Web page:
Re: The Lament of Gudrun and the sayings of Hamdir in the Poetic Edda
- Hails, Matþaius
This is not the only meaningfull name in this story.
The names of (H)Ammius/Hamdir and Sarus/Sörli are derived, according
to Felix Genzmer, from Gothic hama- and sarwa-, both meaning "arms".
Genzmer speaks in this case about "sprechende Namen" ("speaking
names"). This facts gives to the whole story a very legendary look,
even if it is connection with a historical person (Ermanaric). Maybe
the story has some historic basis, but the names Sunilda/Swanhild,
Ammius/Hamdir and Sarus/Sörli seem to be imaginary, created to fit the
purpose of the story.
--- In gothic-l@y..., "M. Carver" <matt@i...> wrote:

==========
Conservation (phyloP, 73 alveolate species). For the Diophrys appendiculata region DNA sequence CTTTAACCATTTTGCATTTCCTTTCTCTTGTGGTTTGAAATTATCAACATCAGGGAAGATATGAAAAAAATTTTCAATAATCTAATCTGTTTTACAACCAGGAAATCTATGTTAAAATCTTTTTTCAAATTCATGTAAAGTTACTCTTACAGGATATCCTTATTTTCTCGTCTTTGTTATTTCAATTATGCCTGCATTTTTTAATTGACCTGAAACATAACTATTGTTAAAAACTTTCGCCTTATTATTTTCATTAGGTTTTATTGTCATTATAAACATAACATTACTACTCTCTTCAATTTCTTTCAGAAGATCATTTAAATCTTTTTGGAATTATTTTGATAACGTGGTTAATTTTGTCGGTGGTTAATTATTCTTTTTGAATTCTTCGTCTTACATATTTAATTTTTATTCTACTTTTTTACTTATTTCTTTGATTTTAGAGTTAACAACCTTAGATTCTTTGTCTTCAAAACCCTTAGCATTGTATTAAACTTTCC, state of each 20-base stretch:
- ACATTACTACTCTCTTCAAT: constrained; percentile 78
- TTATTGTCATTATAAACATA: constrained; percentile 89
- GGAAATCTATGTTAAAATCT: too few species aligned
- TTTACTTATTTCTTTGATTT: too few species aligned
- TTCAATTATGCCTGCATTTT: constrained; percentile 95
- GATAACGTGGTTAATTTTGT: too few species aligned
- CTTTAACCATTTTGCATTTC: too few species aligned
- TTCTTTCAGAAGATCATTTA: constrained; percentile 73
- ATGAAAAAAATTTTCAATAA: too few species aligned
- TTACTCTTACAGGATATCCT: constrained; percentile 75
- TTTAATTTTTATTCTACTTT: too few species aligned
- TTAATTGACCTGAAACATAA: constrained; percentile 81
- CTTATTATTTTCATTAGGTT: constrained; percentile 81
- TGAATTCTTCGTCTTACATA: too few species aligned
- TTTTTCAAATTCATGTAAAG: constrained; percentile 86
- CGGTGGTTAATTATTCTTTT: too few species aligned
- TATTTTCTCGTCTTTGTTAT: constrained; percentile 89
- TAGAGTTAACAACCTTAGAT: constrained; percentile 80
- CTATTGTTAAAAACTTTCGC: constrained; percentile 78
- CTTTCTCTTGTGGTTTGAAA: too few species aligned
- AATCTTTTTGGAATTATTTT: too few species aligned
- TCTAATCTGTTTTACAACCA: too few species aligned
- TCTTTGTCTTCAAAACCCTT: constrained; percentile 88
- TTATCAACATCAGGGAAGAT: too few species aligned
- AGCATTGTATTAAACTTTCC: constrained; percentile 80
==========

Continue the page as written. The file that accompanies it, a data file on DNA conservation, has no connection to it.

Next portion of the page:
> Goleins, Fragkisks
> The name has much more meaningfulness in terms of the story as well.
> From: "Francisc Czobor" <czobor@c...>
> Reply-To: gothic-l@y...
> Date: Fri, 19 Oct 2001 11:14:13 -0000
> To: gothic-l@y...
> Subject: [gothic-l] Re: The Lament of Gudrun and the sayings of
> the Poetic Edda
> Hails, Mat<thorn>aiu!
> I notice that you have re-gothicized "Swanhild" as "Swanahilds".
> But Jordanes uses "Sunilda", that is interpreted as "Sühne-hild"
> (Sühne in German means "atonement") and probably was reinterpreted
> later (probably by the Scandinavians) as "Swan-hild". Thus, the
> form could been rather *Sunihilds.